Once the fun of Christmas is over, January and February can feel pretty bleak. Jane Collins has some tips on how to stay upbeat.
JanuaryWeek 1 Week 2 Week 3 Week 4
FebruaryWeek 1 Week 2 Week 3 Week 4
Jolt yourself out of January
Christmas is often a chance to celebrate and relax. So what's there to feel good about now? "Mindset is everything," says psychologist Dr Meg Arroll. "There are many things we cannot change, but we do have control over our emotional responses.
"If you continually tell yourself how horrible January is, chances are it will feel grim. Try to change your internal monologue. I also personally use 'energy imagery' if I am feeling a bit down: I bring to mind a time and place where I felt particularly good – like holidays!"The key is to recall the event/location so that it reinvigorates you again. Think of exactly what you saw, heard, smelled or tasted. The more detail, the more powerful the exercise."
Wrap up your worries
"Respect the spirit of the season rather than fighting it," says Miriam Akhtar, founder of Positive Psychology Training. "This is your time to get cosy and into 'hygge', or cocooning."
The Scandinavian concept of hygge – loosely translated as 'cosiness of the soul' (think hunkering down in the warmth with cosy throws, candles, warm pyjamas etc) – is just one inspiring feel-good cultural tradition.
You could also look to the Norwegian trend of 'friluftsliv' – embracing and appreciating the beauty of the outdoors. There's also 'niksen' – the Dutch art of purposefully doing nothing (and, crucially, not feeling guilty for it.) The Swedish and Norwegian concept of 'lagom' could also help; this translates as having just enough, or being grateful for what you have.
In winter, many in Northern Europe embrace the cosy concept of hygge.
Lift your mood this Blue Monday… with a fork
The third Monday of the year is often designated 'Blue Monday', allegedly the most depressing day of the year, with little to look forward to for months and at least another week until payday.
To head off the blues, nutritionist Rob Hobson recommends eating mood-boosting foods like fruit and vegetables; salmon and mackerel (omega 3-rich fish may help with low mood); oats (help maintain balanced blood sugar levels); dark chocolate and Brazil nuts (rich in selenium).
Eating regularly is key to keeping your mood stable, as sudden drops in blood sugar will leave you tired and moody.
Go for an endorphin rush
Nicola Addison, personal trainer, says, "This is the time of year so many of us make excuses not to exercise – it's too cold and too dark. But you'll burn more calories keeping warm exercising outdoors.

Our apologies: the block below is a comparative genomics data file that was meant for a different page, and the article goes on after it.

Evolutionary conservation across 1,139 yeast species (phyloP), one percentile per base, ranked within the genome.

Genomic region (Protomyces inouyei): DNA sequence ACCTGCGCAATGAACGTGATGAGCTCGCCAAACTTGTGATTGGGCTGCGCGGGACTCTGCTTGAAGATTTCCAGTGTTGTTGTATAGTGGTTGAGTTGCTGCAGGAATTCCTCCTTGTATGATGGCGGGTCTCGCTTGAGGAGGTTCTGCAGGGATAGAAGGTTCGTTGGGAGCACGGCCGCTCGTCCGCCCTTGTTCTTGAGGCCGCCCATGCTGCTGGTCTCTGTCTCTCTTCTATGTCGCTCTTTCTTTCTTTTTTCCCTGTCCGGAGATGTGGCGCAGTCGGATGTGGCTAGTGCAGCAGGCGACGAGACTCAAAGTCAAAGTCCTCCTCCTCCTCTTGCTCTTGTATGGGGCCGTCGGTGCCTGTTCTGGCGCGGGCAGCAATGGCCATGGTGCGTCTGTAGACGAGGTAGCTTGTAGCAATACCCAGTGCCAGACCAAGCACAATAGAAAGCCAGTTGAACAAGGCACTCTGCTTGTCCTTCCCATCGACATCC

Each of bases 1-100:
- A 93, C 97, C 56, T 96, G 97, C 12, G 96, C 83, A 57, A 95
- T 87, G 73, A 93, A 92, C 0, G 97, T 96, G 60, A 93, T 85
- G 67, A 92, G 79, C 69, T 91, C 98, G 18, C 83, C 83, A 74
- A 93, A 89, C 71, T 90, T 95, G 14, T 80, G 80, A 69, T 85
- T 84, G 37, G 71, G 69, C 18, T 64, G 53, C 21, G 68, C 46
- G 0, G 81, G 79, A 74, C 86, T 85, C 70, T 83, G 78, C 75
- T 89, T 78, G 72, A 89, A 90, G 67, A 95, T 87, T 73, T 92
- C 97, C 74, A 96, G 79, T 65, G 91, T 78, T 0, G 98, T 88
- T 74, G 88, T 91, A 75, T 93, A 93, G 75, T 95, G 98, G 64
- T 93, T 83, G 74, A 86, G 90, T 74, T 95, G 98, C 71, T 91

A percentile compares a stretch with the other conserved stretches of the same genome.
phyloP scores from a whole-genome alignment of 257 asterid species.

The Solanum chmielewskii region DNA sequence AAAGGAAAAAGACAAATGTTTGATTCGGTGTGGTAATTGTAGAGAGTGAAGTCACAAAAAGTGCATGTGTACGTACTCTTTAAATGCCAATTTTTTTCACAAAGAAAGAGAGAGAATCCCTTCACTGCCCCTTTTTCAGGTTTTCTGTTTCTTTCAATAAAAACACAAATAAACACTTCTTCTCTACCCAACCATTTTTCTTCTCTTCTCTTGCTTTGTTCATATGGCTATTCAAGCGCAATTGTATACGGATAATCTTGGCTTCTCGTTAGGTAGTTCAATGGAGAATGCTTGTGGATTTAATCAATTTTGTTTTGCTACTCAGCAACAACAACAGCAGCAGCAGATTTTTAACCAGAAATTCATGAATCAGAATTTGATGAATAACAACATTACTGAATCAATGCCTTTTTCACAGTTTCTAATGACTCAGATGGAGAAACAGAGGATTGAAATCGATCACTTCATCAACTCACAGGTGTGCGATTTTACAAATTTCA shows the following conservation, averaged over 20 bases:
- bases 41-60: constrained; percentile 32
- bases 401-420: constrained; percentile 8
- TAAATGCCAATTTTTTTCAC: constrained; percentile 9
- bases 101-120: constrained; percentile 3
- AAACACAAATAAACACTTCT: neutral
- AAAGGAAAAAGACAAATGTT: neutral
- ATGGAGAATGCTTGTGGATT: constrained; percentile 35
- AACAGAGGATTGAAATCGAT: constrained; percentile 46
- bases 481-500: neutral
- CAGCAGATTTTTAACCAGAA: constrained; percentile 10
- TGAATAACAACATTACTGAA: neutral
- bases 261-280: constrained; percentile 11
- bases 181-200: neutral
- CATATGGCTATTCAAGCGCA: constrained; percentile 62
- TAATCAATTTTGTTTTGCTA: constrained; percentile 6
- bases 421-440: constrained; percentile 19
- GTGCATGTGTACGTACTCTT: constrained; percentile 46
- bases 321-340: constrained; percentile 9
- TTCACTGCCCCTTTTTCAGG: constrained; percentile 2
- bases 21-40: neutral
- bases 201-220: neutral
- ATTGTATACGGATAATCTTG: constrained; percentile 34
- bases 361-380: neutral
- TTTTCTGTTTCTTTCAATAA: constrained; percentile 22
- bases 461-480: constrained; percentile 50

"If you really can't bear to go out, encourage those feel-good endorphins at home – using routines and classes online."
Many of us are already used to doing online workouts, and you can find everything from yoga to dance classes at the click of a button.
If you do venture out, walking is free and available to us all. Take inspiration from a walking app like Active 10 or challenge yourself to take up running using the Couch to 5K programme.
You'll burn plenty of calories by exercising outside in the cold.
Be as kind as you can
Supporting others makes everyone feel better – not least because caring about someone else has been found to stimulate production of feel-good chemicals like serotonin and oxytocin (often called the 'love hormone') and reduce the production of the stress hormone cortisol.
What's more, being the recipient of a kind act makes you feel noticed, cared about and that you are not alone. Try offering to shop for a vulnerable neighbour and sit for a chat; if you see someone struggling to pay for their shopping step in and help; or give food to your local food bank.
Find reasons to be cheerful
In his book Positiverosity (Black Spring Press), SAS-trained adventurer and motivational mentor and speaker David Fox-Pitt uses his experiences to explain how to develop a positive mental attitude or, as he calls it, 'positiverosity' (a hybrid of positive and generosity.)
One of his tips is to harness the power of 'cheerfulness in the face of adversity'. It might not always feel that there's a whole lot to laugh about, but think about it: you can't feel anxious, sad or fearful when you are laughing, and Fox-Pitt suggests that you should, "think of three things that make you roar with laughter and store these images." Mentally play these back when you feel down.
It's hard to feel anxious or fearful when you are laughing.
Practise feeling more serene
Mindfulness can be a useful lifelong strategy for helping to keep you grounded. It means focusing your full attention on something and really noticing what you are doing.
Practising mindfulness for a few minutes daily should not only help to keep you focused in a relaxed way; it should also help you to become more 'mindful' of how you feel at that moment – acknowledging your feelings of, perhaps, fearfulness about the future.
This should help you to have a better understanding of what your body and / or brain needs at a particular point (for example, better food, more exercise or sleep, psychological support.)
Dr Arroll suggests this walking mindfulness exercise: "As you walk, notice the sound of your feet as they hit the ground, feel the air as it swooshes past your face. If you walk mindfully, you'll feel calmer and more alert after this exercise."
Get the best of rest
If you sleep badly, everything in life feels worse. Sleep experts say the most important thing you can do is get into the habit of going to bed and getting up at roughly the same time every day in order to establish your personal sleep-wake cycle – so use this time to try to establish your routine and get better, more restorative sleep.
Rob Hobson adds: "Exercising good sleep hygiene habits while eating a balanced diet is key, and supplements such as Valerian may be useful in the quest for better sleep."